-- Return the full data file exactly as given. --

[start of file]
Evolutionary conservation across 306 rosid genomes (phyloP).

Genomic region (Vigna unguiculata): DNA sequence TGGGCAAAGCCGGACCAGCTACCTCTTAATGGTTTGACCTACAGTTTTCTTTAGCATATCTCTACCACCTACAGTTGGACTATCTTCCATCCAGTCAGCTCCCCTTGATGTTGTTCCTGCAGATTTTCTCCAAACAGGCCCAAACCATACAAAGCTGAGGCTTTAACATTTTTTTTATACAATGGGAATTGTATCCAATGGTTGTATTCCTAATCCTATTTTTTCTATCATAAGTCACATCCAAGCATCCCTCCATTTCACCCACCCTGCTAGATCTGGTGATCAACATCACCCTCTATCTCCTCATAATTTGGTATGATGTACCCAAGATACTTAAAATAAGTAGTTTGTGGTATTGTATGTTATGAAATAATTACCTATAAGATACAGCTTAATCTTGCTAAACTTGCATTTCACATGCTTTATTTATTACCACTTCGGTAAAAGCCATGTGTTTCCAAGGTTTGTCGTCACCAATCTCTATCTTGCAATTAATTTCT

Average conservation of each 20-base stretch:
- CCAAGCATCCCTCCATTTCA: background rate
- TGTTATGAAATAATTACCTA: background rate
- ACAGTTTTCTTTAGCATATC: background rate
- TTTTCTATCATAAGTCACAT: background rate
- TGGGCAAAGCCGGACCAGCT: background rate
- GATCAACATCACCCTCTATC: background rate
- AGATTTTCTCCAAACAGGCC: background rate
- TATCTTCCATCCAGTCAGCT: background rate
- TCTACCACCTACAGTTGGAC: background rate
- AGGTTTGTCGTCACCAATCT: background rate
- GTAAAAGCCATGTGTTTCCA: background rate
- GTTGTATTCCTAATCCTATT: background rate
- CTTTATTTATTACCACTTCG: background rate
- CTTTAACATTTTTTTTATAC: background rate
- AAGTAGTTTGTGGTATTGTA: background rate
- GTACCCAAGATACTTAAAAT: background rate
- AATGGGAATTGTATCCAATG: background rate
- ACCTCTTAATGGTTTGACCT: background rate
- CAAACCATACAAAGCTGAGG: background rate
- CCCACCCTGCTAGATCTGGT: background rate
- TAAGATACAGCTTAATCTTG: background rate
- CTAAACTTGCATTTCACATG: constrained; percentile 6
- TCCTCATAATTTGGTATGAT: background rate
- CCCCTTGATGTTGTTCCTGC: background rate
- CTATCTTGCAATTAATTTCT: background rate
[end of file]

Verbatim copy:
Evolutionary conservation across 306 rosid genomes (phyloP).

Genomic region (Vigna unguiculata): DNA sequence TGGGCAAAGCCGGACCAGCTACCTCTTAATGGTTTGACCTACAGTTTTCTTTAGCATATCTCTACCACCTACAGTTGGACTATCTTCCATCCAGTCAGCTCCCCTTGATGTTGTTCCTGCAGATTTTCTCCAAACAGGCCCAAACCATACAAAGCTGAGGCTTTAACATTTTTTTTATACAATGGGAATTGTATCCAATGGTTGTATTCCTAATCCTATTTTTTCTATCATAAGTCACATCCAAGCATCCCTCCATTTCACCCACCCTGCTAGATCTGGTGATCAACATCACCCTCTATCTCCTCATAATTTGGTATGATGTACCCAAGATACTTAAAATAAGTAGTTTGTGGTATTGTATGTTATGAAATAATTACCTATAAGATACAGCTTAATCTTGCTAAACTTGCATTTCACATGCTTTATTTATTACCACTTCGGTAAAAGCCATGTGTTTCCAAGGTTTGTCGTCACCAATCTCTATCTTGCAATTAATTTCT

Average conservation of each 20-base stretch:
- CCAAGCATCCCTCCATTTCA: background rate
- TGTTATGAAATAATTACCTA: background rate
- ACAGTTTTCTTTAGCATATC: background rate
- TTTTCTATCATAAGTCACAT: background rate
- TGGGCAAAGCCGGACCAGCT: background rate
- GATCAACATCACCCTCTATC: background rate
- AGATTTTCTCCAAACAGGCC: background rate
- TATCTTCCATCCAGTCAGCT: background rate
- TCTACCACCTACAGTTGGAC: background rate
- AGGTTTGTCGTCACCAATCT: background rate
- GTAAAAGCCATGTGTTTCCA: background rate
- GTTGTATTCCTAATCCTATT: background rate
- CTTTATTTATTACCACTTCG: background rate
- CTTTAACATTTTTTTTATAC: background rate
- AAGTAGTTTGTGGTATTGTA: background rate
- GTACCCAAGATACTTAAAAT: background rate
- AATGGGAATTGTATCCAATG: background rate
- ACCTCTTAATGGTTTGACCT: background rate
- CAAACCATACAAAGCTGAGG: background rate
- CCCACCCTGCTAGATCTGGT: background rate
- TAAGATACAGCTTAATCTTG: background rate
- CTAAACTTGCATTTCACATG: constrained; percentile 6
- TCCTCATAATTTGGTATGAT: background rate
- CCCCTTGATGTTGTTCCTGC: background rate
- CTATCTTGCAATTAATTTCT: background rate